In this month’s email case study, we will look at the newsletter confirmation email from The Hustle. The Hustle is a content-focused daily newsletter about latest happenings in business and technology.

In this post, we’ll look at what works and what doesn’t work in the email, and what got us to click.

Newsletter confirmation: What was good about the email?

hustle part 1 newsletter confirmation

Tell a story about what’s going on behind the scenes

1. Interesting copy

The Hustle’s core product is content. And the confirmation email is heavily driven by interesting content. The text has enough whitespace to be easy to read. Towards the beginning of the email, the content provides details of visuals and actions that happen when somebody subscribes to the newsletter.

The story itself is quirky which maintains the reader’s attention. In addition, this sets the fun and casual tone of the brand. The newsletter content maintains this tone so the confirmation email gives a preview of the newsletters that will follow.

Even if it isn’t true, you can include a story about what happens behind the scenes for your store or business. This humanizes your brand, and gives people some amount of insight into the type of environment and people your brand represents.

2. Personalized signature

The beginning of the email establishes the author, and his credibility (“the leader”).

hustle part 2 newsletter confirmation

Personalize the email through a signature

The email is written in first person, and it is easy to inject the voice of the leader as subscribers read the email. The email is then signed by the author with a full cursive signature, which adds another personal touch.

3. Layout mimics what’s to come

Although the email has a very simple layout with all text, it establishes the expectation of the layout for the newsletters. The newsletters are also content-heavy so the confirmation email mimics that well.

At the bottom of the email, there are links to resources and social profiles. The footer is similar to the one on the website and newsletters. This keeps the layout consistent between different channels and points-of-contact.

Newsletter confirmation: What was bad about the email?

There’s not much wrong with the email for the purpose it tries to achieve. But below are two things you can do to engage your audience even more.

1. Add visuals

The Hustle’s email is text-only as those are the types of emails they use for the newsletters. However, you can make your store’s confirmation emails even better by adding some visuals – images, graphics, gifs, etc. – to capture people’s attention.

Some people may glance at an all-text email and decide not to start reading. Even if you have interesting content, it wouldn’t matter as some people may not be drawn to read it.

2. Link to existing posts and products

Another missed opportunity in the email is linking to some existing posts which are available on the website. You can curate a list of high-value posts, or best-selling products that you can link to from the email.

This creates engagement by giving people something immediate to do. This can not only gain more exposure for those posts or products, but also provide your subscribers with valuable information about your store and your brand.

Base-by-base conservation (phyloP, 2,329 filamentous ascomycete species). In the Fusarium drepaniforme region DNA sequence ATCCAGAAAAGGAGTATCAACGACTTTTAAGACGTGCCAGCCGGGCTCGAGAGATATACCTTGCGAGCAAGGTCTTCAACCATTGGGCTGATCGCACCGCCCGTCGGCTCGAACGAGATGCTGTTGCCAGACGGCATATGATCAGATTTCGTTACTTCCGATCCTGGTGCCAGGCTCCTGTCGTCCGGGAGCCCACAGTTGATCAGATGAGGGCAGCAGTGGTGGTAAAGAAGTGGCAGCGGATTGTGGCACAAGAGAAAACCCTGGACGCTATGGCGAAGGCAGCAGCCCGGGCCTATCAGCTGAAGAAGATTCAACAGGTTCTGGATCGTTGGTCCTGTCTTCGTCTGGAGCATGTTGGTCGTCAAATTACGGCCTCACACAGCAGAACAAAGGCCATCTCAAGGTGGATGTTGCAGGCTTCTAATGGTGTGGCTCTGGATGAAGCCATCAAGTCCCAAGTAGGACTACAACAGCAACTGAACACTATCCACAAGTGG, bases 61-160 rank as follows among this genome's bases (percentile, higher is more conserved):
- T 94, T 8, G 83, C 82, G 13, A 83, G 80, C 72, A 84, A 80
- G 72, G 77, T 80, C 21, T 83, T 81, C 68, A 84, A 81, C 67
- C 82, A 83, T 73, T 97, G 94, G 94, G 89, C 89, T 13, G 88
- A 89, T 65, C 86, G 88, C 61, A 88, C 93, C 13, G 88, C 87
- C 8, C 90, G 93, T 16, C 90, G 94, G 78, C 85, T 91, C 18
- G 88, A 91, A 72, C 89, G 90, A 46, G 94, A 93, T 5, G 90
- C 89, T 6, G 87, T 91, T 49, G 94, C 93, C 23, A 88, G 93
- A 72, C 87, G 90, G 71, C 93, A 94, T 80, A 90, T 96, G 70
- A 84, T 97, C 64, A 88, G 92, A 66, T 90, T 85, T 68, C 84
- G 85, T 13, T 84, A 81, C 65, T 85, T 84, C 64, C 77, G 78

Newsletter confirmation: What got you to click?

One of the first things that got me to click was the subject line of the email. It seemed very personal and informal, and I wanted to see what the email said right away. As the email is text-only, the subject line also got me intrigued to read the email rather than skim through it.

subject newsletter confirmation

A catchy subject line gets people to click

Most people expect confirmation emails to be auto-generated with standard content. Since your subscribers will get this email no matter what, it can be an opportunity to create a first impression before the first newsletter they receive. You can cover a wider set of things in this email than you may be able to do in the newsletters.

You can change the subject line to be unique and interesting so that people don’t simply delete the email.

Newsletter confirmation: Takeaway

The Hustle’s newsletter confirmation email relies heavily on content to keep it interesting. Instead of creating a standard “thank you for signing up” email, this email sets the tone for the brand. It captures attention with the story (even if it is made up) of what happens each time somebody signs up for the newsletter.

The email also mimics what the newsletters look like – content heavy and void of images. The flip side of being so heavily content-driven is that some people may skim over the chunks of text. However, that is probably not the target audience for The Hustle, as it primarily provides information about current events.

Newsletter signup confirmations are a great opportunity to establish your brand’s voice, and provide subscribers with some value. Are you signed up for the Sell with WP newsletter yet? If so, first you would be directed to a page with a curated list of articles to get you going right away.

swwp page newsletter confirmation

Sell with WP newsletter confirmation page

Once you confirm your subscription, you receive a confirmation email with a link to top resources. Both the signup page and the confirmation email provide immediate value to the subscriber, and directs them to the type of content they can expect.

What message do you include in your newsletter signup confirmations? Are there other things that your subscribers have liked? Please share in the comments below.

Posted by Jai Sangha

Jai is a regular contributor to Sell with WP, and helps merchants improve their WordPress eCommerce businesses with plugin reviews, marketing or customer service tips, and tutorials.